I'm also drowning in books, but can't help adding to the tide - eek!

    I really enjoyed this post, Patty - I have messages on bits of paper, on the back of cards, on the front of magazines ... and I swear, they all mean something. Or did, at one point.

  5. I remember this from the SAT: "It takes 260 pounds of cement to sink a 120-pound woman in the ocean. How many pounds does it take to sink Rush Limbaugh?"

  6. Er, uh...I save old letters. Um...some might call them love letters (blushing furiously and rubbing toe across the ground, hands clasped behind back).

    I don't know where those women are nowadays, but I hope that they're happy and doing well.

    However, that's the only fragment of Sharon or Bobbie or Kathleen that I still have. Kinda hard to give that up.

  7. Paul--are we just talking Rush's ego?!!!

  8. books, books, books!!!
    when we moved here from london i brought all my books from my parents house as well. they were all put into boxes and had to go into the cellar "for the time being".

    as we are only a few yards away from the river rhine, there is always a chance of dampness in spring.

    we moved here in february and by the end of march the place was flooded. 16 years of collecting books just ruined and i just could't part with them.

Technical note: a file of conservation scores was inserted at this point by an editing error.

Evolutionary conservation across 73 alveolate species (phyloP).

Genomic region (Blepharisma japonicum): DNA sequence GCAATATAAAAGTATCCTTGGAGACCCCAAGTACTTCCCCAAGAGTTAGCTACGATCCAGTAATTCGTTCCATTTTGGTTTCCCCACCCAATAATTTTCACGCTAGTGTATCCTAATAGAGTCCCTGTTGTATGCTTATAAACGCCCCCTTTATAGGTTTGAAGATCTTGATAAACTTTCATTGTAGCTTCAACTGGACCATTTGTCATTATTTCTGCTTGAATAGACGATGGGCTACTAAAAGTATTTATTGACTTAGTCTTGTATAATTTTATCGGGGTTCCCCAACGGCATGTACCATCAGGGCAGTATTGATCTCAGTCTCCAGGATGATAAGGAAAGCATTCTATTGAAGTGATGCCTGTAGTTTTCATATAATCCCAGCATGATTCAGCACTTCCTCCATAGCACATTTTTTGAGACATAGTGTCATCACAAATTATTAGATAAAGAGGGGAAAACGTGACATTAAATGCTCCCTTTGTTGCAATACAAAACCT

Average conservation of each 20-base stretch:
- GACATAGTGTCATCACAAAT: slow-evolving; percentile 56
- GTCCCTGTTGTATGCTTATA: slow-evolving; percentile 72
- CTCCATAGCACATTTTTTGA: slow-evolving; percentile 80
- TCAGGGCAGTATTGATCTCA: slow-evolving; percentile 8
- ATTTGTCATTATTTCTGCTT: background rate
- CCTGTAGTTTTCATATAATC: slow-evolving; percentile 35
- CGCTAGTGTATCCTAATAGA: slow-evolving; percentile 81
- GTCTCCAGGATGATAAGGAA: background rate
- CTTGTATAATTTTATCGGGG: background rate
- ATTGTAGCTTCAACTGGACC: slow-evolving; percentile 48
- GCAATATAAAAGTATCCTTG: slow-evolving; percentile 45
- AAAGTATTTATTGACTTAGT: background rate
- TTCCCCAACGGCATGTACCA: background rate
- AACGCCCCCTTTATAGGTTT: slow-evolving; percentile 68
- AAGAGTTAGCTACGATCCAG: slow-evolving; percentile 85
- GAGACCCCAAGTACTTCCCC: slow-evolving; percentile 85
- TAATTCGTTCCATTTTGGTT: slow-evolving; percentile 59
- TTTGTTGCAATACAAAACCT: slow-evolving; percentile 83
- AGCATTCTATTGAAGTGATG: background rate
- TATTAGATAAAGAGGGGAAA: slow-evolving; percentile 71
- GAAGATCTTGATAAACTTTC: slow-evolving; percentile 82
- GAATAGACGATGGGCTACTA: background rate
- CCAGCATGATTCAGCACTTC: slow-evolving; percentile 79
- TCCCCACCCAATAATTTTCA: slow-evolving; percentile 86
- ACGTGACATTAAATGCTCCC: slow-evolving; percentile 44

it took my husband a long, long time to persuade me to let them go. and only when the whole house started to smell a bit "antique" did i allow him to put them away while i was out of the house.

    fotunately i had all my favourite and my signed books upstairs in the living room.


  9. Patty, if you ever need to find out what a holding pen at a stockyard looks like, I'm your girl.

  10. Yeah but Fran, maybe you'll write a crime novel about teaching and then you'll need that material.

    Our J, the best thing to do with your papers is give them to a university for scholars to pick through for centuries to come.

    Paulie, as I read the note about the cement and the 120 pound woman, I was thinking that Scott Peterson should have attended that lecture.

    Jeff, my mother still has the love letters sent to her by my dad in WWII!!!!

    Sybille, oh my, I'm so sorry about your books. What a tragedy. At least your favorites were spared but can't imagine you living with the smell of mildewed paper. Gak!

    Ha, Mims! You can take the girl out of Omaha but you can't take the Omaha out of the girl.